• Who you defrauded. It will be considered a highly aggravating factor if you took advantage of relatively helpless individuals when committing your fraud. For example, people in precarious health or financial situations like seniors.
  • If you exploited your regard or reputation in the community. If prior to your fraud you were a well-respected part of your community, and you used the power or trust that came with that position to defraud others, you will receive a harsher penalty.
  • If you concealed or destroyed documents or records that were related to the fraud.
  • If you breached professional regulations and standards. For example, if you breached the professional regulations that apply to medical professionals or accountants.

Given that so many factors are considered when the punishment for fraud is being determined, if you have been charged with this offence contact one of our criminal defence lawyers immediately. With the significant experience that we have gained through defending a variety of fraud charges, we will be able to provide you with an accurate assessment of the jeopardy you are facing and help you identify any defences you may have available to meet your charges.

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Disclaimer: All results of cases handled by the lawyer/firm are not provided. The results provided are not necessarily representative of results obtained by the lawyer/firm or of the experience of all clients or others with the lawyer/firm. Every case is different, and each client’s case must be evaluated and handled on its own merits.

All our 30-60 minute free consultations are conducted with one of our Criminal Defence Lawyers and include the following steps:

  1. Gathering of some personal information about you, such as your level of education, occupation, and citizenship status. This information can be crucial for building your defence and seeking a resolution with the Crown Prosecutor;
  2. Careful review of all documents you received from the police. We will explain what each document is, and what you can expect from and need to do for all upcoming appearances;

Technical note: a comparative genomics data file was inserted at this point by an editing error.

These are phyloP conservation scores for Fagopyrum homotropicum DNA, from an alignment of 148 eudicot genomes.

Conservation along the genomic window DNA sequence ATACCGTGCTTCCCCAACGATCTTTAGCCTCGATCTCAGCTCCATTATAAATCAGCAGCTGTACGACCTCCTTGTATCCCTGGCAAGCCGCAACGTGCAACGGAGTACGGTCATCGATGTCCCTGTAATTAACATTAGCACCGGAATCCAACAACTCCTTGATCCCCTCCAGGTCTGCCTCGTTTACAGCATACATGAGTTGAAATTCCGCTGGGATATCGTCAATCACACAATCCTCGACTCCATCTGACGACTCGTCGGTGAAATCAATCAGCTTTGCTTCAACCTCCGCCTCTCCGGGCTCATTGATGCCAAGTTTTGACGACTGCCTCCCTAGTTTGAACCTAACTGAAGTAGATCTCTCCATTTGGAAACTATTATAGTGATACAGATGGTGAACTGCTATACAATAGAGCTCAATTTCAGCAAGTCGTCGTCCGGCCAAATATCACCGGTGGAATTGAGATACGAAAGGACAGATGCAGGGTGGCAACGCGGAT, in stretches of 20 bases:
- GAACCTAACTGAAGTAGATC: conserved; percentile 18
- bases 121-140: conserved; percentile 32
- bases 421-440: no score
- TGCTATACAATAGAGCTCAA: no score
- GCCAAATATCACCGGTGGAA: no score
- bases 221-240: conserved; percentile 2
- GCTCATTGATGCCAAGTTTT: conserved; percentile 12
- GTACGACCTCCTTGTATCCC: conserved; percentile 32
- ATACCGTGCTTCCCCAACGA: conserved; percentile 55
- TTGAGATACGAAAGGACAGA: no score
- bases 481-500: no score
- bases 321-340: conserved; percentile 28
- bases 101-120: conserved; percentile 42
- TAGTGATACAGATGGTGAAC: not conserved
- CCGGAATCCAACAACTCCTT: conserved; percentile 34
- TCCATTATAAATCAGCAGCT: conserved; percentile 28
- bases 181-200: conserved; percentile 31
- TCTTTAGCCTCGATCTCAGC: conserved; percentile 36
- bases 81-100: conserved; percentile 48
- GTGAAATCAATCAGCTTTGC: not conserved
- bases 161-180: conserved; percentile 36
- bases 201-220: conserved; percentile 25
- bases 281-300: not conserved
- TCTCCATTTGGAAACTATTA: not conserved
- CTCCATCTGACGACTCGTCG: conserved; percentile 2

3. Critical review of your recollection of events, and any supporting materials you choose to bring with you. This step helps us identify possible defences and avenues for further investigation; and
  4. Discussion of the court process, our fee structure, and what we can do to help.

Beyond these steps, we would be happy to tell you more about us, and answer any questions you may have. If you chose to retain us to help you, we will immediately provide an overview of what steps we plan to take next, and suggestions as to what you should do to improve your chances of a successful outcome.

For the free initial consultation to be as productive as possible, you should bring (or email in advance) the following materials:

  • A written statement (preferably typed) outlining your version of events;
  • All documents that you have been given by the court or by the police;
  • Any disclosure you have received;
  • Photo ID; and
  • Any supporting documents, such as photographs, emails, texts, phone records, medical records, receipts, etc.

Ideally, you will have prepared a copy of these materials for us to keep, but if not, we can always photocopy them during the consultation.

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If you decide to retain us after the free initial consultation, all we need is a retainer (down payment) to get started. The rest of the fee payments for the case can be spaced out over time. We can set you up on a monthly or bi-monthly payment plan, and process payments over the telephone or by email to make it easy for you.

The cost of a criminal defence lawyer will depend on several factors, including:

  1. how complex your case is,
  2. how serious the charges are, and
  3. how experienced the Criminal Defence lawyer is.

The fees of a competent Criminal Defence Lawyer will typically range into the thousands of dollars. The good news is that only a fraction of that amount is due initially. We offer flexible payment schedules so thefees can be paid in monthly installments.

Additionally, we offer flat rate fees, with no hidden costs. It is our standard practice to review all the costs during the free initial consultation. This means you will know exactly what our services cost at the outset and can make an informed decision about how to proceed.